Louisiana REALTORS® President Pam Foreman Testroet provides inspiration at the beginning of the NAR Board of Directors meeting
The NAR Board of Directors agenda for yesterday’s meeting item two, “Call to Order” included the Pledge and “Inspiration.” In a secular, non-profit board meeting, “Inspiration” usually means some watered-down invocation that is so focused on being inoffensive that it simply becomes insipid.
Inspiration was an understatement for this meeting. Before the speaker took the stage to speak, a CBS Evening News video played. It told the story of Ruby Bridges, the first African-American student to break color barriers in New Orleans in 1960 when her parents made the difficult decision to send their then six-year-old daughter to what had been the all-white William Frantz School. In the wake of a massive uprising of anti-black protests by white residents, nearly all of whom took their white students out of the school to avoid racial integration, one white parent, Methodist Minister Loyd Foreman, made the decision to send his little girl to school the very next day. His color-barrier-breaking daughter, Pam Foreman Testroet, is now the president of the Louisiana REALTORS®.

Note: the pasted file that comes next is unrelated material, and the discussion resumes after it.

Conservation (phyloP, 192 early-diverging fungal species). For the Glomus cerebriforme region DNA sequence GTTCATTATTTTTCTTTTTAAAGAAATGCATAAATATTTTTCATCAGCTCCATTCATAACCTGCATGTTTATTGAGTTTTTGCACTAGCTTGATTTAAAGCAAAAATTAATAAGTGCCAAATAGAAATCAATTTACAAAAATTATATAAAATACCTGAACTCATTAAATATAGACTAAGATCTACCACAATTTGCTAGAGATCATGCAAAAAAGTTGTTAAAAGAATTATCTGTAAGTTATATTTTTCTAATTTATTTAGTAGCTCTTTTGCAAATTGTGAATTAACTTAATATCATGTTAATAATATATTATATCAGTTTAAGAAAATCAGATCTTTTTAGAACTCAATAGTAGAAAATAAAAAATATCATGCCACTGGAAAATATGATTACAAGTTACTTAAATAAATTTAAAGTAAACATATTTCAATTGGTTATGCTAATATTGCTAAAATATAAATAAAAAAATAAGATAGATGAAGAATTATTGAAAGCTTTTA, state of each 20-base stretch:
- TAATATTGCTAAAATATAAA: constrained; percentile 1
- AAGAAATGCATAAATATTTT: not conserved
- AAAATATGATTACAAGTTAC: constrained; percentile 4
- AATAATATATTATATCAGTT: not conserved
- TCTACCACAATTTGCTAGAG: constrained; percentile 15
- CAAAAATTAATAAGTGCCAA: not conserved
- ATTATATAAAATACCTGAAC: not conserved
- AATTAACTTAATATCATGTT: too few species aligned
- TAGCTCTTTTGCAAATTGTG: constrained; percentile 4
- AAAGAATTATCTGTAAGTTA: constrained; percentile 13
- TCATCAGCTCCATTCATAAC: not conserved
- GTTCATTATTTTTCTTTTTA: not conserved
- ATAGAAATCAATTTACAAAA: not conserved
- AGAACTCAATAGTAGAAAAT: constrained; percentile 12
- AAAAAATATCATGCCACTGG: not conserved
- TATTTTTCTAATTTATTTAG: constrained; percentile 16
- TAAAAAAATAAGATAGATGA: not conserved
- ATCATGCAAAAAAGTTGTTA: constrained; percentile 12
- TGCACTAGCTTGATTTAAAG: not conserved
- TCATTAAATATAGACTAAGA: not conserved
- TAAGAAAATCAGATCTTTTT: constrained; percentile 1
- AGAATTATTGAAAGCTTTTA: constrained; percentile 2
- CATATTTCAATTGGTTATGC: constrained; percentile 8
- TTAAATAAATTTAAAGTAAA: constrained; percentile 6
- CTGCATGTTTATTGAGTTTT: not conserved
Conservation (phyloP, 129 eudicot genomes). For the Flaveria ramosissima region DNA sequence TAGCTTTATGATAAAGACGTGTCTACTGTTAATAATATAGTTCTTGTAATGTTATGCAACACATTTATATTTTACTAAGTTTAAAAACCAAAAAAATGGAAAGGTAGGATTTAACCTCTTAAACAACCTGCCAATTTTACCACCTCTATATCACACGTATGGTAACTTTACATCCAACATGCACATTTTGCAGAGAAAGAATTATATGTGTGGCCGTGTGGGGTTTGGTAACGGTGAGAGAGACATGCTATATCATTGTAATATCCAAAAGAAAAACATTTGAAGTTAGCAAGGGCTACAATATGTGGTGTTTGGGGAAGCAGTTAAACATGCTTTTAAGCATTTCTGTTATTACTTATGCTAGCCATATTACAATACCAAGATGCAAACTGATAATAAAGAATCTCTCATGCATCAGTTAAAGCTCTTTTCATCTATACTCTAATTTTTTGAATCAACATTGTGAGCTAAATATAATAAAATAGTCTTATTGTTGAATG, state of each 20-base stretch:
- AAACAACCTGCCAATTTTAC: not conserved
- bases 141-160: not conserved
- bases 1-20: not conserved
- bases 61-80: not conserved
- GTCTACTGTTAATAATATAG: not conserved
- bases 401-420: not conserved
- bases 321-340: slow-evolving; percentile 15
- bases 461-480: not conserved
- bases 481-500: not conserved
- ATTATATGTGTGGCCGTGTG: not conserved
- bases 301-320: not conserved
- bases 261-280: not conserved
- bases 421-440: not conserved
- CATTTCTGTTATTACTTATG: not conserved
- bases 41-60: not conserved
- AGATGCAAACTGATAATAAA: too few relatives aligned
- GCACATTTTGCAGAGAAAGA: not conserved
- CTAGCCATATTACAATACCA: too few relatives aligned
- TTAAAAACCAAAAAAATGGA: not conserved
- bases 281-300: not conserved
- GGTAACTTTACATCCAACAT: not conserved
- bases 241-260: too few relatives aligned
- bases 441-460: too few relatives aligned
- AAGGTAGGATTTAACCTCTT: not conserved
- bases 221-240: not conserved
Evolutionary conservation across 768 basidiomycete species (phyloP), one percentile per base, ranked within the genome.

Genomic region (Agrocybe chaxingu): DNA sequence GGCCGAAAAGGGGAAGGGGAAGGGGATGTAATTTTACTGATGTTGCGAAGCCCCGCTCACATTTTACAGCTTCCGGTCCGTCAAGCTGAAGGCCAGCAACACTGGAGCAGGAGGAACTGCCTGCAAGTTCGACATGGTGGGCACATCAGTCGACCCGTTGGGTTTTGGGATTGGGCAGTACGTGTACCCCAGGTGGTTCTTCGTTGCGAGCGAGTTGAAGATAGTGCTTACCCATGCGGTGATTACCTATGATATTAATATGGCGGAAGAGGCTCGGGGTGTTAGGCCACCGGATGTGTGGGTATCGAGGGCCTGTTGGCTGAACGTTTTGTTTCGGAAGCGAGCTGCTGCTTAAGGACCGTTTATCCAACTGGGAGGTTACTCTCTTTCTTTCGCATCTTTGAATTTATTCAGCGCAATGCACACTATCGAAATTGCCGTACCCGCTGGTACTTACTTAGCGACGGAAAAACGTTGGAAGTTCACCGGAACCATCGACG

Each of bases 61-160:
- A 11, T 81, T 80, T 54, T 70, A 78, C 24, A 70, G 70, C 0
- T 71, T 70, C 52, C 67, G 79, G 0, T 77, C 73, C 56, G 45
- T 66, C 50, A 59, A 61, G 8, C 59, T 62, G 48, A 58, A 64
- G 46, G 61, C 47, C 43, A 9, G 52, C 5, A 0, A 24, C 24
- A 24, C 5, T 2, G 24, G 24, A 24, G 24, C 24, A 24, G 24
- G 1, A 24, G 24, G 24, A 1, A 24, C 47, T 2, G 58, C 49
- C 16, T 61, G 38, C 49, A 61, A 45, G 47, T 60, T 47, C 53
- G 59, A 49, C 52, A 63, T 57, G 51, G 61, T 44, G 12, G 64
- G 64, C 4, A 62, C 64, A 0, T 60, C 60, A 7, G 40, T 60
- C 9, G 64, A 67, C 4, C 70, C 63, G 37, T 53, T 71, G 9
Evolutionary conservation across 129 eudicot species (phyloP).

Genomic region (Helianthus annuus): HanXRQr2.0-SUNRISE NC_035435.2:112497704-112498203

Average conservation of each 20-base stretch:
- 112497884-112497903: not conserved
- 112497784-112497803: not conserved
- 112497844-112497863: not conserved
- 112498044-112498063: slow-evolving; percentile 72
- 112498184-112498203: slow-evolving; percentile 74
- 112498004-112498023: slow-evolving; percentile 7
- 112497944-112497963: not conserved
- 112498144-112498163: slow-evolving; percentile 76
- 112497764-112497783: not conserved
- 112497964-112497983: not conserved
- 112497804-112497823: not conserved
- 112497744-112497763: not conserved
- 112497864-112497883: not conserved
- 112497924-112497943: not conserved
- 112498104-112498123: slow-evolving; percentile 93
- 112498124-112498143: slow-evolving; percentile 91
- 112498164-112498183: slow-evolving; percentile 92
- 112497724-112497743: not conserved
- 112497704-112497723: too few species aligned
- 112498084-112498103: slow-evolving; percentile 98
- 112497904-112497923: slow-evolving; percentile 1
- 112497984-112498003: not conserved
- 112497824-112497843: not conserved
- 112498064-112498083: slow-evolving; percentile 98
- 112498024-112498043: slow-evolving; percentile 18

Within this context, and set against the backdrop of an emotionally charged week of Fair Housing Act commemoration, Pam’s words of inspiration were truly inspirational, as she—and many audience members—choked back tears.
Then-six-year-old Pam Foreman walks with her father, Rev. Loyd Foreman. Pam was the first white student to cross racial protest lines to go to attend school with Ruby Bridges, the first African-American student in the previously all-white school in New Orleans in 1960. (From CBS Evening News video)
Then-six-year-old Ruby Bridges was the first African-American student to attend the previously all-white public elementary school in New Orleans in 1960. Because of vehement racist protests, she Ruby was escorted to school under the protection of federal agents. (Photo from CBS Evening News video)